Chaos theory encompasses vast swaths of mathematics and physics, but it was Edward Lorenz who immortalized it in popular culture. Its now famous 1972 presentation, which summarized his decade-long work in the field, focused on a single provocative question: Can the flapping of a butterfly’s wings in Brazil trigger a tornado in Texas? Although he declined to definitively answer the question, his “butterfly Effecthas changed the way climatologists and meteorologists view causation in atmospheric science.
This first survey argued that long-term weather patterns are very sensitive to the smallest of disturbances. Using early computer simulations, Lorenz discovered that the atmosphere can be highly unstable, allowing similar weather systems to evolve in entirely different ways. In this sense, he argued, the flapping of a butterfly’s wings* could mean the difference between fair shipping and a hurricane.
This does not mean that we can eliminate natural disasters with a particularly powerful pesticide. Although this point has subsequently been omitted from many depictions of the butterfly effect in popular culture, Lorenz was quick to point out that while something as small as a butterfly can affect the weather at the on the other side of the globe, it must be impossible to break everything down. the individual components that combine to create the perfect storm. Moreover, he argues, if a butterfly can cause a tornado, it is just as likely to prevent one. “I propose that over the years, minute disturbances neither increase nor decrease the frequency of occurrence of various weather events,” states its abstract. “The most they can do is alter the order in which these events occur.”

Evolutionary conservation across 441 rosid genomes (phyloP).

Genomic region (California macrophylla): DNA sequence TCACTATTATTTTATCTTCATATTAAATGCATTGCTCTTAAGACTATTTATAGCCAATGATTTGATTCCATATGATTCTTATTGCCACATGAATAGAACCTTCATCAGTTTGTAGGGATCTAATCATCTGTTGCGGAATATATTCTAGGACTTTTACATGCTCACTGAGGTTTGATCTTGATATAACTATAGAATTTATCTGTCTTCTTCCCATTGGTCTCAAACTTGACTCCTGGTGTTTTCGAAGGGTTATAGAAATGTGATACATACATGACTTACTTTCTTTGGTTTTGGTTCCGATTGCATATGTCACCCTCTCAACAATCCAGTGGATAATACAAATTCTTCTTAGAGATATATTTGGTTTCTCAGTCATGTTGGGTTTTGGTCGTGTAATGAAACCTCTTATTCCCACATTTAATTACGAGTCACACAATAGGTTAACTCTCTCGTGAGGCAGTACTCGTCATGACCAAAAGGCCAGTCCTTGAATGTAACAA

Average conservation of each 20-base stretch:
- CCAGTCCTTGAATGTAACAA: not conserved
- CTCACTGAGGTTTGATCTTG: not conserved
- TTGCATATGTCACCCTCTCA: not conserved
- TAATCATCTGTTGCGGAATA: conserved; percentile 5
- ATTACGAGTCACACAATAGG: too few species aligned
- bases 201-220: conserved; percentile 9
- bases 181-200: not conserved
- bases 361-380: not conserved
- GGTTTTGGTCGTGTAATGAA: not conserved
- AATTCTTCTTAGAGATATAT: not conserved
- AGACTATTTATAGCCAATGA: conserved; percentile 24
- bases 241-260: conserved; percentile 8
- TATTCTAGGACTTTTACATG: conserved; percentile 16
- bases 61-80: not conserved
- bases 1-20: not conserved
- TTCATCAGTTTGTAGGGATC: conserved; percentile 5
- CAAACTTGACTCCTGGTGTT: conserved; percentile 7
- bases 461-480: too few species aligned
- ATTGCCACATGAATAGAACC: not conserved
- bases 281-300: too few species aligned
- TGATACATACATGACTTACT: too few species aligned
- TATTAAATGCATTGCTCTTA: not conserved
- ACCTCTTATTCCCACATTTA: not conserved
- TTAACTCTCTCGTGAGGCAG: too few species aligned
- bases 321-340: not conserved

Ever since Lorenz’s research took the field by storm, climatologists have discovered the need to give up the traditional scientific love of causality. Weather and climate models are technically deterministic – if a perfect computer simulation had perfectly accurate measurements of millions of factors affecting the atmosphere, it could hypothetically predict future behavior exactly. However, the impossibility of this task means that in practice, even a small error in measurement at the beginning, or a slight error in judgement, for example, of the number of passing butterflies, can easily worsen. It is for this reason that meteorologists often refer to weather forecasts in terms of probabilities, which acknowledges this uncertainty in initial conditions.
Spaghetti patterns are a familiar sight during hurricane season. Because no single model can adequately account for all predictors of a storm’s track, meteorologists often rely on a composite of many different models to determine the most likely outcomes. Although many models tend to agree, indicating a high degree of certainty for their predicted results, it is not uncommon for individual projections to differ significantly.
In the short term, ie weather conditions lasting less than two weeks, these uncertainties are manageable. However, when climatologists want to study seasonal or even longer climate projections, the resulting chaos makes it extremely difficult to generate high-quality forecasts.